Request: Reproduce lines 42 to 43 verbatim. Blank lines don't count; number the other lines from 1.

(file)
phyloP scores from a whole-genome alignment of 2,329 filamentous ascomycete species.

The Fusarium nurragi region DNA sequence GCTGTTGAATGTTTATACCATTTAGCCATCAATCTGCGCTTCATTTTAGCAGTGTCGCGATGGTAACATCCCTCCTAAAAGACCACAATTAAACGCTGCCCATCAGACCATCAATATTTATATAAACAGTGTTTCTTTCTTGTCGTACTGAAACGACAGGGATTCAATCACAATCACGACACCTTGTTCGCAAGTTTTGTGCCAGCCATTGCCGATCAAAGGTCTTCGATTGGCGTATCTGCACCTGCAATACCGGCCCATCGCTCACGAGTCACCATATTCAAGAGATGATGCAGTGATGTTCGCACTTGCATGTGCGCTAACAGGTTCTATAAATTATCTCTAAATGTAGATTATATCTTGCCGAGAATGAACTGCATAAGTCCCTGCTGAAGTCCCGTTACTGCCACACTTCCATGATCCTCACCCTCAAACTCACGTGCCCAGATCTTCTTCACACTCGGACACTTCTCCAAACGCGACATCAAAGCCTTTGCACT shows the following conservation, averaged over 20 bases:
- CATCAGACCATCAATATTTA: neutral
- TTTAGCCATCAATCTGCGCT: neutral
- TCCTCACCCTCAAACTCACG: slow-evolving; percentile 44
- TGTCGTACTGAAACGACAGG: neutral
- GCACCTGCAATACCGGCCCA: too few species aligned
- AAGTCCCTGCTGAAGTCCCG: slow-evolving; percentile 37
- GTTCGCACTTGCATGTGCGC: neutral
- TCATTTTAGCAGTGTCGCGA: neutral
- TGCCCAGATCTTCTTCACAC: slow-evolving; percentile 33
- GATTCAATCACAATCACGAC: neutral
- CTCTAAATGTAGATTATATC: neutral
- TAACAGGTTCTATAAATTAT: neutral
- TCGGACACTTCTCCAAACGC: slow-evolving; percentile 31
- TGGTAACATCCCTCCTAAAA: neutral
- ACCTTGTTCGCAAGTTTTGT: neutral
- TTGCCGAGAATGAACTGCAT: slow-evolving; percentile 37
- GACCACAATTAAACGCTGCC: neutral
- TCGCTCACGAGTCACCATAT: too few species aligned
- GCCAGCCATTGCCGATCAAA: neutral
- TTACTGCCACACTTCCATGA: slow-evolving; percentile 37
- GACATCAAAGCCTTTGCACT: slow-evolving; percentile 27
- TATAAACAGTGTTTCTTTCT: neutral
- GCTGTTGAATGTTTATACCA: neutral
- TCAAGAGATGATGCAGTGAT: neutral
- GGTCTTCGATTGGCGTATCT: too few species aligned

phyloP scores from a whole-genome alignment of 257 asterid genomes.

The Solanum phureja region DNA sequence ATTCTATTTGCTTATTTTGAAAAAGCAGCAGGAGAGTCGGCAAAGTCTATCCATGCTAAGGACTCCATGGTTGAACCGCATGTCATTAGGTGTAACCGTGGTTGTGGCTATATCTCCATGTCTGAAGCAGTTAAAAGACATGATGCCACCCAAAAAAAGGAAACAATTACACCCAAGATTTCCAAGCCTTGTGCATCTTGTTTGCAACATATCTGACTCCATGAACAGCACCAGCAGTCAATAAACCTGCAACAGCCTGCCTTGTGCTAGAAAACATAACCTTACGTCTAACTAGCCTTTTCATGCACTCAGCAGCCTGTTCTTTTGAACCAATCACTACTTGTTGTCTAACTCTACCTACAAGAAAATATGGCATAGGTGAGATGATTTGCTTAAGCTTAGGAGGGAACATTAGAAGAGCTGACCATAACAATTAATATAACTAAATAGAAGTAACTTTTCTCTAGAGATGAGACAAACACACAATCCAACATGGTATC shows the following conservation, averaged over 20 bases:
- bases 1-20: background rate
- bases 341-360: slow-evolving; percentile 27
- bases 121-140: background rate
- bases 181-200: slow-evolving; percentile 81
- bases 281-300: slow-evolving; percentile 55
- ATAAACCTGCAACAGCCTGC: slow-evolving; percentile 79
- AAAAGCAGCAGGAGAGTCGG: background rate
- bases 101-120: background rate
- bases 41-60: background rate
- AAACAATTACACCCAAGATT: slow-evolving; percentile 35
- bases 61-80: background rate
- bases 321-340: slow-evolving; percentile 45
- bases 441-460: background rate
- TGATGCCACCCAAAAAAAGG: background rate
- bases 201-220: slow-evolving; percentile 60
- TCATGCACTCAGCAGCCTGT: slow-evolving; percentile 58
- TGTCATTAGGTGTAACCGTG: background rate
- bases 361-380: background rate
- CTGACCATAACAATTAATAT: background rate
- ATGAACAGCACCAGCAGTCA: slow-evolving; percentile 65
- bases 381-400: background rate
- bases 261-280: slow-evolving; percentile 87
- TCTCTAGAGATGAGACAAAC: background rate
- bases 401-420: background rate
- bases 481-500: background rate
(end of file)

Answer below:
- bases 441-460: background rate
- TGATGCCACCCAAAAAAAGG: background rate